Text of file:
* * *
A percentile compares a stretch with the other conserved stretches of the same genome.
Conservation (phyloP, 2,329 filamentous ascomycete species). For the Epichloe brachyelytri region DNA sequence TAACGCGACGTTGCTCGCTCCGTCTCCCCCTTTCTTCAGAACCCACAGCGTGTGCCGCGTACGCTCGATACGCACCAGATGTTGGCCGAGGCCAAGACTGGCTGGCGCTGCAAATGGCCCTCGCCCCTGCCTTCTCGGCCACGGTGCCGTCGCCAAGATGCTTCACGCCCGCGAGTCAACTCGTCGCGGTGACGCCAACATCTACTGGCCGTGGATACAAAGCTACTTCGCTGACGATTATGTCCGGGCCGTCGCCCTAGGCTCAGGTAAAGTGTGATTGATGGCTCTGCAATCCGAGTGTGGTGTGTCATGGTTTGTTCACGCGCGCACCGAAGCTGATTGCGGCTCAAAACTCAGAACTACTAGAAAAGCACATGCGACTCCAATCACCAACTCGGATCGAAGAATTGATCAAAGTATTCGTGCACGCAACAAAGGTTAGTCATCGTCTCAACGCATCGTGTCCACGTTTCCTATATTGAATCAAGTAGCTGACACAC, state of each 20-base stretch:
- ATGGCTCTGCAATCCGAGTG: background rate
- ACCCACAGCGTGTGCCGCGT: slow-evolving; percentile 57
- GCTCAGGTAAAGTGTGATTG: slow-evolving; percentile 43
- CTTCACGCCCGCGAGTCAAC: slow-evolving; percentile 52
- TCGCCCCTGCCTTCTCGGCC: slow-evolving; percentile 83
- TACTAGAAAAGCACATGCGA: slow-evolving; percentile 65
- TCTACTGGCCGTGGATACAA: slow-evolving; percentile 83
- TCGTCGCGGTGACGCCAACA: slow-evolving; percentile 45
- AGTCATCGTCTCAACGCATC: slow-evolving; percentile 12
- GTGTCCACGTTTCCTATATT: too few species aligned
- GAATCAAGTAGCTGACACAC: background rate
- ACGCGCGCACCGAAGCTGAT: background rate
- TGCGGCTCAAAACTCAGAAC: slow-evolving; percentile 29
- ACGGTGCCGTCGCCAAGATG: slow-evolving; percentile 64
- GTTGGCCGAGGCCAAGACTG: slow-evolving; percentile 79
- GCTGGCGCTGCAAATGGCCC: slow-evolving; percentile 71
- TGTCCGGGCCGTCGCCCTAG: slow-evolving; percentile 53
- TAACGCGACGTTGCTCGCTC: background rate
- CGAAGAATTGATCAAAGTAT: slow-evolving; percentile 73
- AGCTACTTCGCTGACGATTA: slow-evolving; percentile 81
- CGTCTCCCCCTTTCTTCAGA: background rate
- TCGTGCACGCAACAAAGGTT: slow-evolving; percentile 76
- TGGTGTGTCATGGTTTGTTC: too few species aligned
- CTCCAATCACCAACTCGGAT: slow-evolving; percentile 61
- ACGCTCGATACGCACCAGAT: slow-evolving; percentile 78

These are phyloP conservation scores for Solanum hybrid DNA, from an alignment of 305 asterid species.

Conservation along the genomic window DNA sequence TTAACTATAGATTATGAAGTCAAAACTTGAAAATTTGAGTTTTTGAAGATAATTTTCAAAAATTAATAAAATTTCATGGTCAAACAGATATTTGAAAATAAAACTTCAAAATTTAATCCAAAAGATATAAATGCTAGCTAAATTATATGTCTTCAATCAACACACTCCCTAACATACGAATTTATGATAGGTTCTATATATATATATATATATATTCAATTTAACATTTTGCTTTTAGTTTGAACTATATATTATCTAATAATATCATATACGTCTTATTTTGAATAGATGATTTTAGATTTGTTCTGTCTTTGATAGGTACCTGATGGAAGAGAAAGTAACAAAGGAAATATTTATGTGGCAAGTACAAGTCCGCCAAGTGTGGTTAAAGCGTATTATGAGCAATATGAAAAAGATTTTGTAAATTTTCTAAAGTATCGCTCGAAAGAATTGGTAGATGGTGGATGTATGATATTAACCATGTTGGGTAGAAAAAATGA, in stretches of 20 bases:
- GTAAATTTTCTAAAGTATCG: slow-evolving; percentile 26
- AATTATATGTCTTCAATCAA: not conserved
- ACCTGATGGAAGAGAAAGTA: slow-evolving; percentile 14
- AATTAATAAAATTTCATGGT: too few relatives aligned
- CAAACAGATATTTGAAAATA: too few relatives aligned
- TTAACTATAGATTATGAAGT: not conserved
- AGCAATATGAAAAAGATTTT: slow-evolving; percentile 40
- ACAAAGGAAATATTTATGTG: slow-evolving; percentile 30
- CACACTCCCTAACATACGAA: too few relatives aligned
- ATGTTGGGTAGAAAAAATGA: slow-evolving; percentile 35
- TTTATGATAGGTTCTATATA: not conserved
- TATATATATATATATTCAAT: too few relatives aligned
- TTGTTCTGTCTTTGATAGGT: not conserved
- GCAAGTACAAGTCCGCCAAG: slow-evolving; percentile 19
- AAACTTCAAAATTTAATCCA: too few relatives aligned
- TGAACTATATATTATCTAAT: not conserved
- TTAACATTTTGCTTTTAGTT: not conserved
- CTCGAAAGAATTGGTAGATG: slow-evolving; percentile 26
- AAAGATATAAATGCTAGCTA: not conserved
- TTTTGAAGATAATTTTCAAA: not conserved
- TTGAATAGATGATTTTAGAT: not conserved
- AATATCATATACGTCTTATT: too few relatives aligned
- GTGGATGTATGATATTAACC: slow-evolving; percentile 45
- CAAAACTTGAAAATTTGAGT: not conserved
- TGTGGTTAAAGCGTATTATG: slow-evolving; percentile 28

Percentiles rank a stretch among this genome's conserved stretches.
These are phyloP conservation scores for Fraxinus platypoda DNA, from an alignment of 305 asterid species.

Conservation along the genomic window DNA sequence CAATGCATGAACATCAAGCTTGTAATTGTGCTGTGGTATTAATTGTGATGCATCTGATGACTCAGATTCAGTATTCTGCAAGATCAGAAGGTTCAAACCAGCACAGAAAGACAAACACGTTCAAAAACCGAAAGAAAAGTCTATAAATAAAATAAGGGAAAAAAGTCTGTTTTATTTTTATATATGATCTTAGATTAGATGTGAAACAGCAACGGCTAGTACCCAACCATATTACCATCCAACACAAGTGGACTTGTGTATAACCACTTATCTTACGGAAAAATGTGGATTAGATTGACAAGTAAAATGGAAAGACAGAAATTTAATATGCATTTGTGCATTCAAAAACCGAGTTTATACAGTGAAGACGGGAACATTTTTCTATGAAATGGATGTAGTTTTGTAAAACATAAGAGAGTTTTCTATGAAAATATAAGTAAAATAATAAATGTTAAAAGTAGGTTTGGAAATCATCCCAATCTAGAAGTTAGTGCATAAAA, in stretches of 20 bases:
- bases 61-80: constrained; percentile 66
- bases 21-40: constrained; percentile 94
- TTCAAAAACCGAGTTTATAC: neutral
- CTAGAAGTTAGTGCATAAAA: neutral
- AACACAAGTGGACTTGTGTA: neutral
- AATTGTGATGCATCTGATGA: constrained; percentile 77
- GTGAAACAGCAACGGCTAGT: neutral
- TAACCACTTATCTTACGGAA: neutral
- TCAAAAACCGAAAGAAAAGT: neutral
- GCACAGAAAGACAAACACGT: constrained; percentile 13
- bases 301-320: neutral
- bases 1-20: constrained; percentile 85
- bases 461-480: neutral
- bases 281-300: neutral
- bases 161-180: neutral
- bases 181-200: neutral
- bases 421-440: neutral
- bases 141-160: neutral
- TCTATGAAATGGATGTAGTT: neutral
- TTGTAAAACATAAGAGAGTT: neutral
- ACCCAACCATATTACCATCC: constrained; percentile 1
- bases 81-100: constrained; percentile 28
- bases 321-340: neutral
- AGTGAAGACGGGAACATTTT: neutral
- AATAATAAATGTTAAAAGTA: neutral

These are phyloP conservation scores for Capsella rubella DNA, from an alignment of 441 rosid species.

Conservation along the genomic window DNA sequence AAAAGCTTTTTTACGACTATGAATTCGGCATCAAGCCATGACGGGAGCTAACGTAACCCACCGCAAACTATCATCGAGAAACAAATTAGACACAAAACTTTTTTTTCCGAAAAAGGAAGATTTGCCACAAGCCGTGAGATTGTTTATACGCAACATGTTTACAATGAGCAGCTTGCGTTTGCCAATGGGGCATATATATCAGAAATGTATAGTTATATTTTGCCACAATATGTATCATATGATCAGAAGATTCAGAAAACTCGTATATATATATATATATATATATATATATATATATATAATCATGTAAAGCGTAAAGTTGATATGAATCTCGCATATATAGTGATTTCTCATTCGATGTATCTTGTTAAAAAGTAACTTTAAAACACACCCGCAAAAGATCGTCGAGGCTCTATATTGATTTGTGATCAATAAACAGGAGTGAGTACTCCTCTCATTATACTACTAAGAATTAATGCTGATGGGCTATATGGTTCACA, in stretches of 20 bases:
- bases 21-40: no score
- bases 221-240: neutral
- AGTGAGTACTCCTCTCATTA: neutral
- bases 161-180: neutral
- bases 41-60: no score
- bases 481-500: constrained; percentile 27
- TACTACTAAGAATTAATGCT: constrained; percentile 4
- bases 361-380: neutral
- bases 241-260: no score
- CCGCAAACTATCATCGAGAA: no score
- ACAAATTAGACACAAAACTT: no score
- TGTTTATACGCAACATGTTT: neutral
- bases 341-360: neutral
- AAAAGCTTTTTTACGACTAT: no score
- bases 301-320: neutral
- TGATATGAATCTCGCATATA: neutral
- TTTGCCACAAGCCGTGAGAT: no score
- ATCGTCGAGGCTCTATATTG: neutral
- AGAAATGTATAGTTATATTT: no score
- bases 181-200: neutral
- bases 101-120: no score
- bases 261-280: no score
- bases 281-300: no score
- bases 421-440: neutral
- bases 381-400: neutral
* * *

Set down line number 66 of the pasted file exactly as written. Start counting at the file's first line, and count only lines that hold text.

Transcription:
- TCAAAAACCGAAAGAAAAGT: neutral